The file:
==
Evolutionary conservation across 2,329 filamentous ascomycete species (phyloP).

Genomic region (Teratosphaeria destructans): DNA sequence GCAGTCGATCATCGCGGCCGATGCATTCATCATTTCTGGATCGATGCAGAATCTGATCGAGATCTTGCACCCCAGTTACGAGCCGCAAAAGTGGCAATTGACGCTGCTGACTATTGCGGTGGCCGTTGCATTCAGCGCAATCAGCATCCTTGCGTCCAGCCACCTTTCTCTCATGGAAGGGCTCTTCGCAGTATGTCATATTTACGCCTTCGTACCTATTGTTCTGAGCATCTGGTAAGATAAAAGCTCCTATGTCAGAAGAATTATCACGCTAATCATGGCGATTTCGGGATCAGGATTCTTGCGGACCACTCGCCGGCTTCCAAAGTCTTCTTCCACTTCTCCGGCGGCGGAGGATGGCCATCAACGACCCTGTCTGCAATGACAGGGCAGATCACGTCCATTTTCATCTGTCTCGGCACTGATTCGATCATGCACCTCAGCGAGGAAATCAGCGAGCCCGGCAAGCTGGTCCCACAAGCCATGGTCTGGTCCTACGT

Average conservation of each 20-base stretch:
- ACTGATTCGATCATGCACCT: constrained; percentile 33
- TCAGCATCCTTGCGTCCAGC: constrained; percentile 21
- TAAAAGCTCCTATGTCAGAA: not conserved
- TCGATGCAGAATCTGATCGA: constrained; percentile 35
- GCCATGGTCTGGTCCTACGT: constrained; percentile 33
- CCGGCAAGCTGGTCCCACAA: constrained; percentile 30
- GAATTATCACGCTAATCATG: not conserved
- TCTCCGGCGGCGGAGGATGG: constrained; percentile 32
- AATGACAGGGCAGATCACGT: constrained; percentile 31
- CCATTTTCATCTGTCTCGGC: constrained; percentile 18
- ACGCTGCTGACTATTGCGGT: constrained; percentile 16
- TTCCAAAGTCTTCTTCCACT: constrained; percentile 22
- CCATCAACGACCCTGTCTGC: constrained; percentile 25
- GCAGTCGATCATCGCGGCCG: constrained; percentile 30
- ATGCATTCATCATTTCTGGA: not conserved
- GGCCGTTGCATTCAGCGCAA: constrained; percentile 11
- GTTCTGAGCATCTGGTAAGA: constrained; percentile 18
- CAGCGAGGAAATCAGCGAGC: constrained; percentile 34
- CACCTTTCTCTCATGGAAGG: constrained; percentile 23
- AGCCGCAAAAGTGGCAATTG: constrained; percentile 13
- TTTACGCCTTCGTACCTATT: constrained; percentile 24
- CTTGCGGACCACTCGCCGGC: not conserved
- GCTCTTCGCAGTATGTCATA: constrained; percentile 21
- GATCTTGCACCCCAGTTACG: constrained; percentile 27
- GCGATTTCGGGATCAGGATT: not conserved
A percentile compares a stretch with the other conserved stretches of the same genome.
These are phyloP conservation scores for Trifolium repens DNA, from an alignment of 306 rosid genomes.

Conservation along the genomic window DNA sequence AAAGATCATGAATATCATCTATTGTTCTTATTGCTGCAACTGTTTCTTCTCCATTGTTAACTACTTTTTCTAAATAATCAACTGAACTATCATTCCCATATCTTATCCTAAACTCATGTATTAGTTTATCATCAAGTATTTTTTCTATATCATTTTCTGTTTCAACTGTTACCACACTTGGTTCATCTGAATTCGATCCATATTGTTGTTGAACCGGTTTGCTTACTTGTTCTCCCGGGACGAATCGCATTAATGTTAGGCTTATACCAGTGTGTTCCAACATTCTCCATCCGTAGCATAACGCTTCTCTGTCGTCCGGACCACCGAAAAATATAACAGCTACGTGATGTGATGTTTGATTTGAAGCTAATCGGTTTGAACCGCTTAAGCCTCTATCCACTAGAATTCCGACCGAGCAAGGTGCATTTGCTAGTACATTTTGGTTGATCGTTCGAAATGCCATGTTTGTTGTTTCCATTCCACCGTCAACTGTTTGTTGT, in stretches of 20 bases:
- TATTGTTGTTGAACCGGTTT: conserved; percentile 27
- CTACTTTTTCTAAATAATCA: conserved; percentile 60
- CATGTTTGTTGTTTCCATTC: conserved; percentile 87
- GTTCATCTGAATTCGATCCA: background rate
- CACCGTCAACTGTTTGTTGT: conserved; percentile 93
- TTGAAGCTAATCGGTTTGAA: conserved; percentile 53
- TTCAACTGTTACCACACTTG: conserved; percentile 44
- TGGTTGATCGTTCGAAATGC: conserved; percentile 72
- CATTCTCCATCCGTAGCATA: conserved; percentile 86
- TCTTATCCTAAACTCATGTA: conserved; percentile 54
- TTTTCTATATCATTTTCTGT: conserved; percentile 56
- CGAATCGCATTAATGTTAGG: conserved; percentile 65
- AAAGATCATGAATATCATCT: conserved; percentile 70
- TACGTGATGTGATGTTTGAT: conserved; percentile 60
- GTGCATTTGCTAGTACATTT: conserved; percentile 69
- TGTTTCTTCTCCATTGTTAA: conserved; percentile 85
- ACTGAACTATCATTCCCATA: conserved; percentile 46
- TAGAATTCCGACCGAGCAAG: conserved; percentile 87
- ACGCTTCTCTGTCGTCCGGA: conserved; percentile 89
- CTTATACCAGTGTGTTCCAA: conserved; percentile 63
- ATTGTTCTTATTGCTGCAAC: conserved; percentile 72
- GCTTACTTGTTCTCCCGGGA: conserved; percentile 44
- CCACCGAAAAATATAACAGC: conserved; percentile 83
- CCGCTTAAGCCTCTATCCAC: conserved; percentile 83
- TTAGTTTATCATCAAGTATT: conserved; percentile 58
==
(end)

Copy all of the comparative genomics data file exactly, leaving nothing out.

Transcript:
Evolutionary conservation across 2,329 filamentous ascomycete species (phyloP).

Genomic region (Teratosphaeria destructans): DNA sequence GCAGTCGATCATCGCGGCCGATGCATTCATCATTTCTGGATCGATGCAGAATCTGATCGAGATCTTGCACCCCAGTTACGAGCCGCAAAAGTGGCAATTGACGCTGCTGACTATTGCGGTGGCCGTTGCATTCAGCGCAATCAGCATCCTTGCGTCCAGCCACCTTTCTCTCATGGAAGGGCTCTTCGCAGTATGTCATATTTACGCCTTCGTACCTATTGTTCTGAGCATCTGGTAAGATAAAAGCTCCTATGTCAGAAGAATTATCACGCTAATCATGGCGATTTCGGGATCAGGATTCTTGCGGACCACTCGCCGGCTTCCAAAGTCTTCTTCCACTTCTCCGGCGGCGGAGGATGGCCATCAACGACCCTGTCTGCAATGACAGGGCAGATCACGTCCATTTTCATCTGTCTCGGCACTGATTCGATCATGCACCTCAGCGAGGAAATCAGCGAGCCCGGCAAGCTGGTCCCACAAGCCATGGTCTGGTCCTACGT

Average conservation of each 20-base stretch:
- ACTGATTCGATCATGCACCT: constrained; percentile 33
- TCAGCATCCTTGCGTCCAGC: constrained; percentile 21
- TAAAAGCTCCTATGTCAGAA: not conserved
- TCGATGCAGAATCTGATCGA: constrained; percentile 35
- GCCATGGTCTGGTCCTACGT: constrained; percentile 33
- CCGGCAAGCTGGTCCCACAA: constrained; percentile 30
- GAATTATCACGCTAATCATG: not conserved
- TCTCCGGCGGCGGAGGATGG: constrained; percentile 32
- AATGACAGGGCAGATCACGT: constrained; percentile 31
- CCATTTTCATCTGTCTCGGC: constrained; percentile 18
- ACGCTGCTGACTATTGCGGT: constrained; percentile 16
- TTCCAAAGTCTTCTTCCACT: constrained; percentile 22
- CCATCAACGACCCTGTCTGC: constrained; percentile 25
- GCAGTCGATCATCGCGGCCG: constrained; percentile 30
- ATGCATTCATCATTTCTGGA: not conserved
- GGCCGTTGCATTCAGCGCAA: constrained; percentile 11
- GTTCTGAGCATCTGGTAAGA: constrained; percentile 18
- CAGCGAGGAAATCAGCGAGC: constrained; percentile 34
- CACCTTTCTCTCATGGAAGG: constrained; percentile 23
- AGCCGCAAAAGTGGCAATTG: constrained; percentile 13
- TTTACGCCTTCGTACCTATT: constrained; percentile 24
- CTTGCGGACCACTCGCCGGC: not conserved
- GCTCTTCGCAGTATGTCATA: constrained; percentile 21
- GATCTTGCACCCCAGTTACG: constrained; percentile 27
- GCGATTTCGGGATCAGGATT: not conserved
A percentile compares a stretch with the other conserved stretches of the same genome.
These are phyloP conservation scores for Trifolium repens DNA, from an alignment of 306 rosid genomes.

Conservation along the genomic window DNA sequence AAAGATCATGAATATCATCTATTGTTCTTATTGCTGCAACTGTTTCTTCTCCATTGTTAACTACTTTTTCTAAATAATCAACTGAACTATCATTCCCATATCTTATCCTAAACTCATGTATTAGTTTATCATCAAGTATTTTTTCTATATCATTTTCTGTTTCAACTGTTACCACACTTGGTTCATCTGAATTCGATCCATATTGTTGTTGAACCGGTTTGCTTACTTGTTCTCCCGGGACGAATCGCATTAATGTTAGGCTTATACCAGTGTGTTCCAACATTCTCCATCCGTAGCATAACGCTTCTCTGTCGTCCGGACCACCGAAAAATATAACAGCTACGTGATGTGATGTTTGATTTGAAGCTAATCGGTTTGAACCGCTTAAGCCTCTATCCACTAGAATTCCGACCGAGCAAGGTGCATTTGCTAGTACATTTTGGTTGATCGTTCGAAATGCCATGTTTGTTGTTTCCATTCCACCGTCAACTGTTTGTTGT, in stretches of 20 bases:
- TATTGTTGTTGAACCGGTTT: conserved; percentile 27
- CTACTTTTTCTAAATAATCA: conserved; percentile 60
- CATGTTTGTTGTTTCCATTC: conserved; percentile 87
- GTTCATCTGAATTCGATCCA: background rate
- CACCGTCAACTGTTTGTTGT: conserved; percentile 93
- TTGAAGCTAATCGGTTTGAA: conserved; percentile 53
- TTCAACTGTTACCACACTTG: conserved; percentile 44
- TGGTTGATCGTTCGAAATGC: conserved; percentile 72
- CATTCTCCATCCGTAGCATA: conserved; percentile 86
- TCTTATCCTAAACTCATGTA: conserved; percentile 54
- TTTTCTATATCATTTTCTGT: conserved; percentile 56
- CGAATCGCATTAATGTTAGG: conserved; percentile 65
- AAAGATCATGAATATCATCT: conserved; percentile 70
- TACGTGATGTGATGTTTGAT: conserved; percentile 60
- GTGCATTTGCTAGTACATTT: conserved; percentile 69
- TGTTTCTTCTCCATTGTTAA: conserved; percentile 85
- ACTGAACTATCATTCCCATA: conserved; percentile 46
- TAGAATTCCGACCGAGCAAG: conserved; percentile 87
- ACGCTTCTCTGTCGTCCGGA: conserved; percentile 89
- CTTATACCAGTGTGTTCCAA: conserved; percentile 63
- ATTGTTCTTATTGCTGCAAC: conserved; percentile 72
- GCTTACTTGTTCTCCCGGGA: conserved; percentile 44
- CCACCGAAAAATATAACAGC: conserved; percentile 83
- CCGCTTAAGCCTCTATCCAC: conserved; percentile 83
- TTAGTTTATCATCAAGTATT: conserved; percentile 58